Native Parallelization in rsync
Matthew.Stier at us.fujitsu.com
Thu Sep 5 19:54:08 CEST 2013
There’s more to the issue, than simply splitting the files among N workers.
All the directories would need to transferred first. You wouldn’t want worker “D” trying to copy a file, before worker “C” was able to create the directory to hold it.
There is also the issue of hard links. Where would the inode information be kept, so that hard links can be detected, transferred; rather than replicating files needlessly at the destination.
I’m sure that there has been many threads covering these issues in the past. It all comes down the development and testing costs, far outweigh the potential gains.
If there really any area that could regularly gain from multithreading, it would be on the sender side with checksums and compression.
The only time I’ve seen where some kind of threading would have help, is I was trying to transfer hundreds of gigabytes of data across a gigabyte link. My SPARC servers couldn’t keep the pipe filled, until I stepped up a directory level and copied each of those directories as a separate rsync session.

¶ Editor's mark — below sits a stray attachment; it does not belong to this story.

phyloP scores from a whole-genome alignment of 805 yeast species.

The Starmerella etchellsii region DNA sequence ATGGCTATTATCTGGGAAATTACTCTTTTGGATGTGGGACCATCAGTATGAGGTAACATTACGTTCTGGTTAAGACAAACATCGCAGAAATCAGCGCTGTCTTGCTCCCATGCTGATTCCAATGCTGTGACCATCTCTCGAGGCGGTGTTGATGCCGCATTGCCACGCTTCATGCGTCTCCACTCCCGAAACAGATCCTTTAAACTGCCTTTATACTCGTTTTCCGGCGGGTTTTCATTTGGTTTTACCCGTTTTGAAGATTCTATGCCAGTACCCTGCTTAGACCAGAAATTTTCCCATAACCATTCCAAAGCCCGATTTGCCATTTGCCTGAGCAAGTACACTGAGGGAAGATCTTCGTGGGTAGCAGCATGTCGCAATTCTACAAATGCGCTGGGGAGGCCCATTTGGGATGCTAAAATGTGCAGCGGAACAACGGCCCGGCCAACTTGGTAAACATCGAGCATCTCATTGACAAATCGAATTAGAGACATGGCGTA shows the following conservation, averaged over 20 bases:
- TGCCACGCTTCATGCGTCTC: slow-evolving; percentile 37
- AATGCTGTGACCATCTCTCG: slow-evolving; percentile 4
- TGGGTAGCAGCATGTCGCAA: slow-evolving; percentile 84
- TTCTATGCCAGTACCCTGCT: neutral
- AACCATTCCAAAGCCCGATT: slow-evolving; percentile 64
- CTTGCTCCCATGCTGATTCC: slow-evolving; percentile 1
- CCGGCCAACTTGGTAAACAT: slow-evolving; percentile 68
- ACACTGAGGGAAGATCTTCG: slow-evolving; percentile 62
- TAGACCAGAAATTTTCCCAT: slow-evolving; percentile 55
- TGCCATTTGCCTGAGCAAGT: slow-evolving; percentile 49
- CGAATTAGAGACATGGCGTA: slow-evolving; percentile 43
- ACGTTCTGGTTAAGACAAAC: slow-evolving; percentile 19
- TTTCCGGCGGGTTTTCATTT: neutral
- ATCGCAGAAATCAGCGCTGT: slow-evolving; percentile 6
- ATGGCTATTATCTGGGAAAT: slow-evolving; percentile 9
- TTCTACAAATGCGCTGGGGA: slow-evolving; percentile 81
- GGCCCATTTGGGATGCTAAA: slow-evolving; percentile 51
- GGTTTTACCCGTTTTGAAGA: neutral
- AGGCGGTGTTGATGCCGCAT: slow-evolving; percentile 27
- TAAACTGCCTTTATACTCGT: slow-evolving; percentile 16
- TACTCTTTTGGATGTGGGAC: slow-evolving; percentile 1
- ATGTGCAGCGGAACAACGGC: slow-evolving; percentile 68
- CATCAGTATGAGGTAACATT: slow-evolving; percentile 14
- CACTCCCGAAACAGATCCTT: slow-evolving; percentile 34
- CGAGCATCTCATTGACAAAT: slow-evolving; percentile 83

From: rsync-bounces at lists.samba.org [mailto:rsync-bounces at lists.samba.org] On Behalf Of ameirh at gmail.com
Sent: Wednesday, September 04, 2013 6:29 PM
To: rsync at lists.samba.org
Subject: Native Parallelization in rsync
I'm sure this is a topic that's come up plenty of times before, but is it possible to implement native parallelization in rsync? There are several blog posts listing workarounds, but they are largely unideal.
My initial thought would be that rsync could split up the file list across N workers; the incremental file list would still be generated as it does today, but can then be divided evenly across a user-specified number of threads/processes that do the actual transfer of the files. I can think of several tweaks to this process, but I think this is a good starting point.
I'm sure there are challenges with this approach that I'm not aware of, but it would be a great way to take advantage of free system resources and bandwidth, especially when transferring thousands of files.
Is this something that's in the works or that can be in the works?
Thanks for the awesome project!
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